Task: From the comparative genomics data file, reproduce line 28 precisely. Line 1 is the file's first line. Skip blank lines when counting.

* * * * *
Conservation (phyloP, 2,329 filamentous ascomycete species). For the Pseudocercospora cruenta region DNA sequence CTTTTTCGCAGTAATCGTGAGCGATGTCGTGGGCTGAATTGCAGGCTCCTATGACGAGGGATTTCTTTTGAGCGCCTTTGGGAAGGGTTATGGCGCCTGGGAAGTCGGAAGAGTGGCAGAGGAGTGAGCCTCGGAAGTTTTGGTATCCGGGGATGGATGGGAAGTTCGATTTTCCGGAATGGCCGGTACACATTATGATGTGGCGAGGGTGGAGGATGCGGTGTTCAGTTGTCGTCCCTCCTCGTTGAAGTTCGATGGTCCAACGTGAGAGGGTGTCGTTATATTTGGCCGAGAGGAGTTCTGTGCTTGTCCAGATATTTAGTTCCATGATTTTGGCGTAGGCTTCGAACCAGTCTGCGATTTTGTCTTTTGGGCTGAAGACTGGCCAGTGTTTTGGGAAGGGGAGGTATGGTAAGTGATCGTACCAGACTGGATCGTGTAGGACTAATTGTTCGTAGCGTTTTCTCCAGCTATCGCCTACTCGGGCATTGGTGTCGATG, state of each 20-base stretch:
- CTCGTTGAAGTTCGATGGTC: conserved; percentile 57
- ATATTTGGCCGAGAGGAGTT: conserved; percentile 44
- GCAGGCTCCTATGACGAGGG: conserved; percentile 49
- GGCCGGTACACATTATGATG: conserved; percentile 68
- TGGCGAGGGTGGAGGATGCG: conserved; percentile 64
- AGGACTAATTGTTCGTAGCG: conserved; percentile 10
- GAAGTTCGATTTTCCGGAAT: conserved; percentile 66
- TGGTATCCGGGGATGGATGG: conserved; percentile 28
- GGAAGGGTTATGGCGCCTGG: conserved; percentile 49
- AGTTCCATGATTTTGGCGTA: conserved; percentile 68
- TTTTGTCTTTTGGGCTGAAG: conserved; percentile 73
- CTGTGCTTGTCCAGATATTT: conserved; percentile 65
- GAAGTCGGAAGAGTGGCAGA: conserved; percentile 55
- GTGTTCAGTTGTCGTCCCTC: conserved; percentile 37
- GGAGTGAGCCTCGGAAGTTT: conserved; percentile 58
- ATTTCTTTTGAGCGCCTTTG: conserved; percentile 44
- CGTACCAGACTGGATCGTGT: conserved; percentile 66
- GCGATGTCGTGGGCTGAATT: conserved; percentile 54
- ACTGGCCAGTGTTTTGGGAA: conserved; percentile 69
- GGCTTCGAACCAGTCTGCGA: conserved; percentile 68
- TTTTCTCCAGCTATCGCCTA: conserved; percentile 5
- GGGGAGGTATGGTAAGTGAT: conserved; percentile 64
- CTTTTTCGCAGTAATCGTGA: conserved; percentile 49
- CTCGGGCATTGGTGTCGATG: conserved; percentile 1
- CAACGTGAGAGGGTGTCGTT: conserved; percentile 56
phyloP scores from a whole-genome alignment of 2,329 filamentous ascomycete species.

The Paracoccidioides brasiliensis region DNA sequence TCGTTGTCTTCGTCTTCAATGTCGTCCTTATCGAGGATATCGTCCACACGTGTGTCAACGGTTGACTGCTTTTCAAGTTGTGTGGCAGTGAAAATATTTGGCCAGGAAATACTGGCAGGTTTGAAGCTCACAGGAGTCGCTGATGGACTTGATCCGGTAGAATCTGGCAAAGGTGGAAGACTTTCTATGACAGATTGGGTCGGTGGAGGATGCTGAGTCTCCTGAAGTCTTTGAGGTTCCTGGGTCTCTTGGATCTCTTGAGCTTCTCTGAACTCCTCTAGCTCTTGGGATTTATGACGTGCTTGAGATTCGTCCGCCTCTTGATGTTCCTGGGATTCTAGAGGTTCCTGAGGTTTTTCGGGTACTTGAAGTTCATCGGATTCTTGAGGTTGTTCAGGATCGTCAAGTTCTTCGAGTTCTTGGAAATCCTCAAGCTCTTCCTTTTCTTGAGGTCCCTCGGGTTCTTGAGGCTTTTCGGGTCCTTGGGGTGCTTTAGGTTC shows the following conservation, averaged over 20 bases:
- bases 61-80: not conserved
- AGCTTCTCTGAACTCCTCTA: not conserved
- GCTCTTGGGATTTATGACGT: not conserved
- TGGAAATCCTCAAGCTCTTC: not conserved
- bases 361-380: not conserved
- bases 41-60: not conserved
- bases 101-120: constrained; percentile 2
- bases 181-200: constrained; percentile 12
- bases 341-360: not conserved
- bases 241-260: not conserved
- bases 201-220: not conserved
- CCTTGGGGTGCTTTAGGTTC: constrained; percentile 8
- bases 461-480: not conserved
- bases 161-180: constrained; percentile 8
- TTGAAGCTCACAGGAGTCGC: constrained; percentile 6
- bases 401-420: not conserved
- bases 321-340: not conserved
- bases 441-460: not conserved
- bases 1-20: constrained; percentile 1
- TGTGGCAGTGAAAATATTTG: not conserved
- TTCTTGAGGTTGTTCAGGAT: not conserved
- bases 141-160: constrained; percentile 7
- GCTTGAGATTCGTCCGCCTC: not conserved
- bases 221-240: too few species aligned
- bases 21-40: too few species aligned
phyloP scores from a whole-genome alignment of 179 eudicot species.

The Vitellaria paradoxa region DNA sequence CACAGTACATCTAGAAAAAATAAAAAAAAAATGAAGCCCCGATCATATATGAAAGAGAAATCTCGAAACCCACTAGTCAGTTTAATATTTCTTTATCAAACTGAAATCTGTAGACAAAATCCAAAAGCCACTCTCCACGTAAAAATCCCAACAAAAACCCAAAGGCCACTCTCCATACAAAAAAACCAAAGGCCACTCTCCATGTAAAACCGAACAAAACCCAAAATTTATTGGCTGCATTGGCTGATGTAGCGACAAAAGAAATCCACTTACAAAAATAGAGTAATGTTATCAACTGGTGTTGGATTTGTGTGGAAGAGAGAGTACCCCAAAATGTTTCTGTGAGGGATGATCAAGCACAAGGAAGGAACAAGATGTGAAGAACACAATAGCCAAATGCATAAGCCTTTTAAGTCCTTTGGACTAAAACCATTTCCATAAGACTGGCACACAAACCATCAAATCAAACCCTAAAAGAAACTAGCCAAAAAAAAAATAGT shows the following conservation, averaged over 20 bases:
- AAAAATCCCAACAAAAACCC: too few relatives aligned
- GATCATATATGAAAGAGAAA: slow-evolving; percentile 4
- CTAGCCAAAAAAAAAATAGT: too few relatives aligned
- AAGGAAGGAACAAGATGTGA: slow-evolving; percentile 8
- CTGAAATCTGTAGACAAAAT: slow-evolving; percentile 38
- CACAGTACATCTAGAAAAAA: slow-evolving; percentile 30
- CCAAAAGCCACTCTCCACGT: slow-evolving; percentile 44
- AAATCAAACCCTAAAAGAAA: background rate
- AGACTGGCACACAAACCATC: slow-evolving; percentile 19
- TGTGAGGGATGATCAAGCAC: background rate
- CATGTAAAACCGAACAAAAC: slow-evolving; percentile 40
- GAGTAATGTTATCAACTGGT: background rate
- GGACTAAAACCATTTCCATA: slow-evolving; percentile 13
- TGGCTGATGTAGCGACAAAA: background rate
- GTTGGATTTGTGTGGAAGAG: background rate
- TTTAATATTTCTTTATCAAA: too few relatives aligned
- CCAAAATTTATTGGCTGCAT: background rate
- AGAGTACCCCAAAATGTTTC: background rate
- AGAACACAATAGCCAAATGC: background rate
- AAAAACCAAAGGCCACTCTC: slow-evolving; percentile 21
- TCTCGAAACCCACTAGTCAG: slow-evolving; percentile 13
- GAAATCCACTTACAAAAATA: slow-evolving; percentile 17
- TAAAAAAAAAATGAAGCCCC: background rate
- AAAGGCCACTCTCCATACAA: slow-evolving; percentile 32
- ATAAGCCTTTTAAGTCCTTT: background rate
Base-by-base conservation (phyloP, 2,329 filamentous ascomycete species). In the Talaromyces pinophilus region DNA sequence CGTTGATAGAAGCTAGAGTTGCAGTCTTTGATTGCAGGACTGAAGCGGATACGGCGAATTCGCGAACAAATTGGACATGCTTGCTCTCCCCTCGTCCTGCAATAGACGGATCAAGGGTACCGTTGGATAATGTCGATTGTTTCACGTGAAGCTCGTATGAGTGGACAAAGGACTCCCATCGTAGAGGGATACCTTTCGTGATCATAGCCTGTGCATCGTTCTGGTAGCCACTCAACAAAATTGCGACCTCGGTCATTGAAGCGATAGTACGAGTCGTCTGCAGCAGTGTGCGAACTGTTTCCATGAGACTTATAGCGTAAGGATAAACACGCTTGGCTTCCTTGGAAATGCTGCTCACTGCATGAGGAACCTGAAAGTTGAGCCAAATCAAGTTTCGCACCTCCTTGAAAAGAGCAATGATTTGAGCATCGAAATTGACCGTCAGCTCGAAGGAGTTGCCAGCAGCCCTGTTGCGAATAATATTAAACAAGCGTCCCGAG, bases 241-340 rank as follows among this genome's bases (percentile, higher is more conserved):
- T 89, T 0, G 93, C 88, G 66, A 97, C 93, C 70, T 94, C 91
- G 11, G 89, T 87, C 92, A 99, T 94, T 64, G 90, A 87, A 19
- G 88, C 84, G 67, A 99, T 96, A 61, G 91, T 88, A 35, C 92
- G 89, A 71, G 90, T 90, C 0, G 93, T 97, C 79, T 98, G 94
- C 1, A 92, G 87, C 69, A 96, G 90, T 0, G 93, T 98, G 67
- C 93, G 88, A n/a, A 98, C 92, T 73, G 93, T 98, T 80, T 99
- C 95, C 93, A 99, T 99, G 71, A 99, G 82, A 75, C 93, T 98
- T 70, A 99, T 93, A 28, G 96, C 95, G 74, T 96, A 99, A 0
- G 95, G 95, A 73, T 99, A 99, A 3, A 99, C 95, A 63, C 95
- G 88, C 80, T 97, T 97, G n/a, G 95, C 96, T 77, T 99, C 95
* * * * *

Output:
The Paracoccidioides brasiliensis region DNA sequence TCGTTGTCTTCGTCTTCAATGTCGTCCTTATCGAGGATATCGTCCACACGTGTGTCAACGGTTGACTGCTTTTCAAGTTGTGTGGCAGTGAAAATATTTGGCCAGGAAATACTGGCAGGTTTGAAGCTCACAGGAGTCGCTGATGGACTTGATCCGGTAGAATCTGGCAAAGGTGGAAGACTTTCTATGACAGATTGGGTCGGTGGAGGATGCTGAGTCTCCTGAAGTCTTTGAGGTTCCTGGGTCTCTTGGATCTCTTGAGCTTCTCTGAACTCCTCTAGCTCTTGGGATTTATGACGTGCTTGAGATTCGTCCGCCTCTTGATGTTCCTGGGATTCTAGAGGTTCCTGAGGTTTTTCGGGTACTTGAAGTTCATCGGATTCTTGAGGTTGTTCAGGATCGTCAAGTTCTTCGAGTTCTTGGAAATCCTCAAGCTCTTCCTTTTCTTGAGGTCCCTCGGGTTCTTGAGGCTTTTCGGGTCCTTGGGGTGCTTTAGGTTC shows the following conservation, averaged over 20 bases: